Evan R. Buechley is a postdoctoral researcher at the Smithsonian Migratory Bird Center. His research focuses on endangered species conservation, scavenger ecology and movement ecology. Buechley works primarily with raptors and vultures, using cutting-edge tracking technologies to reveal movement patterns of animals across continents. This information is used to investigate species’ basic ecology and ecosystem services, and ultimately helps to inform their conservation.

Buechley's current projects include:

  • A research and conservation project in Ethiopia investigating the migrations, habitat use, ecosystem services and threats to seven vulture species
  • Various avian movement ecology studies worldwide, including Egyptian and turkey vultures, snail kites and bare-throated bellbirds
  • Field research on the endangered Asir magpie of Saudi Arabia

Buechley's work includes an analysis of the causes and consequences of vulture declines and a paradigm to set raptor research and conservation priorities globally. He is a world expert on vulture ecology and conservation, having worked in-depth with vultures on four continents. Working in partnership with the nonprofit HawkWatch International, his research informs a long-term applied conservation project in Ethiopia focused on saving critically endangered vultures from extinction.

Buechley received his bachelor's degree in environmental studies from Willamette University in 2006, with a thesis based on field research investigating the interactions between waterfowl and fisheries along Mexico's Pacific coast. He then worked on a myriad of avian research projects worldwide, including surveying bird communities of Micronesia, contributing to the recovery of the California condor in the Grand Canyon region, investigating the regional status of the augur buzzard in Kenya and assisting with bearded vulture reintroductions in Spain. For his doctorate at the University of Utah, Buechley worked with Cagan Sekercioglu conducting global analyses and field studies in Turkey, Armenia and Ethiopia. More recently, he has been a postdoctoral researcher in a collaboration between HawkWatch International and the University of Utah.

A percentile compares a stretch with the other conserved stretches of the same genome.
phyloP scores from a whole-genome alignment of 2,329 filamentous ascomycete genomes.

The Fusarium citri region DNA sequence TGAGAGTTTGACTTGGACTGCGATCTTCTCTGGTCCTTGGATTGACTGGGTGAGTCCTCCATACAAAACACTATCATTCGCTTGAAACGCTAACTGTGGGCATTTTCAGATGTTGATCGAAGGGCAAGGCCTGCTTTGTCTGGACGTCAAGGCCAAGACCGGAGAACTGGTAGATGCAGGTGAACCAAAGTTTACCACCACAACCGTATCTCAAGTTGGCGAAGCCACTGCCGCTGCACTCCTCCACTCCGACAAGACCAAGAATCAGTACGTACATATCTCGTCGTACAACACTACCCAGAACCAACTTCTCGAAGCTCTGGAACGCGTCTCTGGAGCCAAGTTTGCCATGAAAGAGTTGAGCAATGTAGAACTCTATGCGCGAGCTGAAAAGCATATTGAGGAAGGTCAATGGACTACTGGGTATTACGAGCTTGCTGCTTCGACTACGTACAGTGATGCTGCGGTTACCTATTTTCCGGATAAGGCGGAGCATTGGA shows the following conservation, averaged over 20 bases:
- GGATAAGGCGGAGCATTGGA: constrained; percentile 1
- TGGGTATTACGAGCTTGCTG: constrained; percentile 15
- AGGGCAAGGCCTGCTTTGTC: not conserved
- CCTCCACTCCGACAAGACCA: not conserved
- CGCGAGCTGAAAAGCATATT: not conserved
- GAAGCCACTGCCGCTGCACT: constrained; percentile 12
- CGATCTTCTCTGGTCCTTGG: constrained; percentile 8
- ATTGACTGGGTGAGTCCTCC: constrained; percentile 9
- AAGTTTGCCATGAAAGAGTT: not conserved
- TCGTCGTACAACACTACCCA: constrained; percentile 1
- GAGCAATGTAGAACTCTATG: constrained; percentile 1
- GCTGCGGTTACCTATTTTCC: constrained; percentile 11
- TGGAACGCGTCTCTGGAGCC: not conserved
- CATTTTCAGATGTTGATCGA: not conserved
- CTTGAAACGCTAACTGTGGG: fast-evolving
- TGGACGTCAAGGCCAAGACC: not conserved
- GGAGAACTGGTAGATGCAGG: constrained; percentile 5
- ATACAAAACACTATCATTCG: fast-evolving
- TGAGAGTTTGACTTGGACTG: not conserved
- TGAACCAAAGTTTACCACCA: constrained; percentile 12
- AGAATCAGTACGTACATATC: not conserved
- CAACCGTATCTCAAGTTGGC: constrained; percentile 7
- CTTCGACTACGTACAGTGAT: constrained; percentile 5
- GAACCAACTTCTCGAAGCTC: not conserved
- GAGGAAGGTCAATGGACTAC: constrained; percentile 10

Buechley is an avid birder, skier, rock climber and flamenco guitarist.


South American Birds

Ornithologists study the migration patterns of bare-throated bellbirds and snail kites, two birds that spend most of their lives in the tropics.

Tracking and Migratory Connectivity

Smithsonian Migratory Bird Center scientists use novel technologies to track birds year-round throughout their annual cycle.